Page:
Hungarian pianist Peter Bence is only 24 years old, but before he studied film scoring at Berklee College of Music, he already had two albums under his belt. Four years ago, he broke the Guinness World Record for the most piano key hits in one minute, with 765 strokes. Bence is currently touring and working on a new album, and he stopped by Hong Kong last month to perform at the Moko Film Awards.
Young Post caught up with him on his first visit to Hong Kong:
What inspired you to break the Guinness World Record?
It started very early, I was about two or three years old, when my parents discovered that I had talent for piano, and later I was playing everything so fast and my piano teacher was always telling me, you should play slower! And I just wanted to play fast. So when I was in high school my teachers told me about this Guinness World Record and they suggested that I should try to break it. I laughed at first, but so many people told me to do it, so I did.
How did you prepare yourself to break the record?
I started probably weeks before my Guinness World Record attempt. I would train every day, just practising my speed, recording myself and counting. I did rehearsals and I slowed down the audio recording and I counted if I matched the current record holder. And I was pretty sure I could break the record because every time it was more than the previous record.
Is 765 hits your personal best record?
I have done more. I actually have done 951 times.
Is there a particular part of the piano where it’s easier to play fast?
Actually it depends a lot on the mechanics of the piano. Usually it’s easier probably on the higher pitch ranges. I don’t know why, it’s probably some mechanical reason, I think it’s lighter and easier. Down the other end I think it’s harder.
How did you get into film scoring?
When I was about nine or 10 years old after listening and growing up with classical music, I was so inspired by John Williams and especially the score for Star Wars, which is one of my favourite movies, I decided that I wanted to learn film scoring and I wanted to compose music. John Williams was the one to open up my musical taste, and the reason that I decided to go to Berklee (College of Music) to study film scoring.
Is there a reason you prefer John Williams to other composers like Hans Zimmer?
I love Hans Zimmer too. The new soundtrack for Interstellar, oh my God, I loved the use of the organ and the piano in it. But John Williams is special to me because that was what got me into really writing my own songs.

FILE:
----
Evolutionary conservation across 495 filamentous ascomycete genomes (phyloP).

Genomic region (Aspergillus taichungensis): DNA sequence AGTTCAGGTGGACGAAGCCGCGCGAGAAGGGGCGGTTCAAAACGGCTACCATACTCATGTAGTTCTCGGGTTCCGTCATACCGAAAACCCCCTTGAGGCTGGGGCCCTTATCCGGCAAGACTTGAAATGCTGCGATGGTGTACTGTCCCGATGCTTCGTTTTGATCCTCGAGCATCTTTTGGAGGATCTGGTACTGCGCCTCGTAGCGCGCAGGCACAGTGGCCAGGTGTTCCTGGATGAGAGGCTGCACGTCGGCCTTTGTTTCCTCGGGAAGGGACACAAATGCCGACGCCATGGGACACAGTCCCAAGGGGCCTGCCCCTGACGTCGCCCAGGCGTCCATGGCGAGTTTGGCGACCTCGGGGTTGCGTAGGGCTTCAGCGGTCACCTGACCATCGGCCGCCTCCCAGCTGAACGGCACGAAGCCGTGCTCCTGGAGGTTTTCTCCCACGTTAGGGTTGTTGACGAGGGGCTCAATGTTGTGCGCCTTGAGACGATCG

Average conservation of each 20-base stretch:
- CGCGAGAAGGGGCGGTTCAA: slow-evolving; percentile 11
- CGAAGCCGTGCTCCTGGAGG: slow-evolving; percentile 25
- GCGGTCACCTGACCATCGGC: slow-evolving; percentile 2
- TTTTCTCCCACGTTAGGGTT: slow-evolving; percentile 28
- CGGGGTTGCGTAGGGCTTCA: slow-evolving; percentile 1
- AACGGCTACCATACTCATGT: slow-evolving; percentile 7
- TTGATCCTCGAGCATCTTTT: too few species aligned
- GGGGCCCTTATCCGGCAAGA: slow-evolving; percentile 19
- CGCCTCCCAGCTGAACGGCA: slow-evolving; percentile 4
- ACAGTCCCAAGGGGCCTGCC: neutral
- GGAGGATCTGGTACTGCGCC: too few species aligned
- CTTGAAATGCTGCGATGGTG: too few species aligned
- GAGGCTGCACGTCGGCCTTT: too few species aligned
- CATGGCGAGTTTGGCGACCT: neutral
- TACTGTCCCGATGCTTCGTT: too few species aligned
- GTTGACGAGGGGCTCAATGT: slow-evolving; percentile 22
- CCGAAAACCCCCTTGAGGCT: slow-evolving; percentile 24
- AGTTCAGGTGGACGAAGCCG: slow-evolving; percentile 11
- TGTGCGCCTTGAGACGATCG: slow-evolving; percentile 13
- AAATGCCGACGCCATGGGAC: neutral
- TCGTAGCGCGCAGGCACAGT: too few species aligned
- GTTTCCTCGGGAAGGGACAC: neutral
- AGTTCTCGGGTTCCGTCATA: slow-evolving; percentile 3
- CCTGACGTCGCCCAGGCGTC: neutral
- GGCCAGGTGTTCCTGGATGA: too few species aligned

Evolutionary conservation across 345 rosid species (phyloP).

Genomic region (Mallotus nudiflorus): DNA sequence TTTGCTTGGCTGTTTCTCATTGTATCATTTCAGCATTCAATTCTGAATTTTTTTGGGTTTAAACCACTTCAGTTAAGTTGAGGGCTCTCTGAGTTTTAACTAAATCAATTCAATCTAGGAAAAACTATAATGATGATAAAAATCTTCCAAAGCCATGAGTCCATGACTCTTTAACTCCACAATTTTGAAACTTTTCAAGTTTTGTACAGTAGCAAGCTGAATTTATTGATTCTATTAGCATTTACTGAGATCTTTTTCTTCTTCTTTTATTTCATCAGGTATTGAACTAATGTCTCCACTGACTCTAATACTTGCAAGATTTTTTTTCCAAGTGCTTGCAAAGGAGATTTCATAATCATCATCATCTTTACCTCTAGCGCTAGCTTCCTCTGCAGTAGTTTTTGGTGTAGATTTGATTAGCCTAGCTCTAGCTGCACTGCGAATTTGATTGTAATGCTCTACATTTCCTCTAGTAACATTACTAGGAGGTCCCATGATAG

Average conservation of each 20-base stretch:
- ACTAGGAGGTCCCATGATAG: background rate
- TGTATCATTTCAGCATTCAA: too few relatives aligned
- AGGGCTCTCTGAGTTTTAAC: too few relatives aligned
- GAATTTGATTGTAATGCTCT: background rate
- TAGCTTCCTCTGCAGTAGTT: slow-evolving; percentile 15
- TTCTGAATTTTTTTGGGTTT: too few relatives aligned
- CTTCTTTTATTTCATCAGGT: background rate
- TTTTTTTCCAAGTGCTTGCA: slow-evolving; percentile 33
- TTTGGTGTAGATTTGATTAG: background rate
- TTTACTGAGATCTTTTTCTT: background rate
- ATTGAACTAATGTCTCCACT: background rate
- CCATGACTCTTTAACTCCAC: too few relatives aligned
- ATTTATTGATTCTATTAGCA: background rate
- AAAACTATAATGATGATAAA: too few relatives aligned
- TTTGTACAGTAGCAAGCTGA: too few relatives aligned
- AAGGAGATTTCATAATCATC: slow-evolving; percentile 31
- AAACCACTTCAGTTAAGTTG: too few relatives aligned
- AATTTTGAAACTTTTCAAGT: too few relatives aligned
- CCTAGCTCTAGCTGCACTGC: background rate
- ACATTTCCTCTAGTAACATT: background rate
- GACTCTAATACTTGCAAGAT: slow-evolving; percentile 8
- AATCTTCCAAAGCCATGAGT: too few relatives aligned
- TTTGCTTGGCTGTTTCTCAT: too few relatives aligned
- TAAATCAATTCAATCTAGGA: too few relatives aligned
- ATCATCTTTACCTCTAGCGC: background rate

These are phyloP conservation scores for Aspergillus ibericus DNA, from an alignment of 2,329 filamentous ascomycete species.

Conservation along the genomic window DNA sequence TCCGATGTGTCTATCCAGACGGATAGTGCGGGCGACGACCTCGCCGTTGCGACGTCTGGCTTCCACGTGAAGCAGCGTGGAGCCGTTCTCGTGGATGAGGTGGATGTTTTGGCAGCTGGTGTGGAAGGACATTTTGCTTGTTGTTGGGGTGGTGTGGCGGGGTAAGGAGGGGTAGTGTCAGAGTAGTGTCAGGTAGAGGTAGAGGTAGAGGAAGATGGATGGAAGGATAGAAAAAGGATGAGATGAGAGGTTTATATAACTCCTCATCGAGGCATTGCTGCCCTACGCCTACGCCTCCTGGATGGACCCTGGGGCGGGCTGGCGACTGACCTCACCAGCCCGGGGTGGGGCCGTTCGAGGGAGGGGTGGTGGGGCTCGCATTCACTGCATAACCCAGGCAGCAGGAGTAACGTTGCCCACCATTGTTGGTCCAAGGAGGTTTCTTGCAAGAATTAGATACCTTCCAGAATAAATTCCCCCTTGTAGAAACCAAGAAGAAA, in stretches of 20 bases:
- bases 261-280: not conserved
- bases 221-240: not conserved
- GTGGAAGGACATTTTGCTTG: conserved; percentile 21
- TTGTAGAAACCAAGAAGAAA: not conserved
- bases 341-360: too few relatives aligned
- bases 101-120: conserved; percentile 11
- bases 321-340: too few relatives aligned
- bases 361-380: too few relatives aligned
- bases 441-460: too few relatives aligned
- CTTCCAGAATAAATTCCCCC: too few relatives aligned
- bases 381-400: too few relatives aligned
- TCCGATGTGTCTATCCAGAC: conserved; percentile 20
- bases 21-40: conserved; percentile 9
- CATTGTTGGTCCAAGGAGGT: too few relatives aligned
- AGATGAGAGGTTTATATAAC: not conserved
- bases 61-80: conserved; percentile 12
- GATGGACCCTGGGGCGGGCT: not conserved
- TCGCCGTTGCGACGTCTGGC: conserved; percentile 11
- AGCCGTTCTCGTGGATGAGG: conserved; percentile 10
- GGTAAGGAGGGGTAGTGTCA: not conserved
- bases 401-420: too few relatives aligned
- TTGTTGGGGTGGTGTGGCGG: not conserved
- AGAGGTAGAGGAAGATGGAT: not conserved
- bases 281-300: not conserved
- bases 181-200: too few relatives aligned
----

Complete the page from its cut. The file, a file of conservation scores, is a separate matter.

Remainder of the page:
Practising is tough. What’s your advice to becoming more motivated?
Of course I had my challenges. Lots of times when I was at school learning all these classical pieces sometimes I was lazy and not practising. I think to learn an instrument with passion, find your favourite music, and learn by playing that, whether it be Disney or Beyonce songs. That’s where the passion comes from. It’s different from playing pieces you don’t care about. It’s worth waking up for.
What do you do when you have writer’s block?
It happens all the time. When the inspiration comes, I’m finished with 90 per cent of the song in 10 minutes. The last 10 per cent of the song just takes forever; weeks to finalise and to shape it into something more perfect. Sometimes I just can’t seem to finish it. I guess what I would suggest to everybody is to go out and do something totally different. When I have writer’s block, I don’t listen to music for a few days. Most often I get new ideas during moments of silence.
Where do you get your inspiration?
Cooking. It’s one of my favourite hobbies. I love watching TV shows with chefs, like Gordon Ramsay or Jamie Oliver, and a lot of times I make connections between making music and making food. It’s so similar, actually. When you cook a sauce, you have to put some cream or cheese to blend the flavours together. And when I’m mixing music it’s the same, sometimes it’s quite crispy, the bass is there, but there’s nothing in the middle to connect it all. You need to engineer it somehow differently to get this full feeling. Genres of music and styles of cooking and the fusions of it is also very similar.
What’s the most expensive piano you’ve played on?
The Bösendorfer Grand Imperial. I don’t know if it’s the most expensive piano in the world, but it costs about US$150,000. It’s a matter of taste, though. There are many good pianos, but it depends what sound you like. Some classical composers sound good on a Bösendorfer, but for my style I like a harsher, steely sound, and Yamaha and Steinway pianos are very good for that.
You travel a lot on tour. Tell us about your favourite memory.
One time when I was in Boston, I went to this John Williams concert. He conducted the Boston Symphony Orchestra to play the most famous of his movie themes. And my piano teacher at the time was in the orchestra playing the piano for John Williams. That was kind of unexpected because he didn’t tell me that he was playing in the orchestra. I was in the first row and after the concert I texted him, “Oh my God, I saw you on the stage!” And he’s like, “Come on over, you can come backstage and meet John Williams!” and I was like, “Oh my God.” And I got to meet John Williams. I didn’t play live for him but he saw one of my YouTube videos! I told him he’s basically the reason why I’m at Berklee and studying film scoring. It was a touching moment. He was very humble. It was an amazing experience.
What advice do you have for aspiring musicians?
My advice is always stay true to yourself, and understand that the world will ask and expect a lot from you, but if you can stay aligned with yourself and continue searching for originality and creativity, I think you’ll have a great chance. And I think the most important thing is to have that passion and stay humble.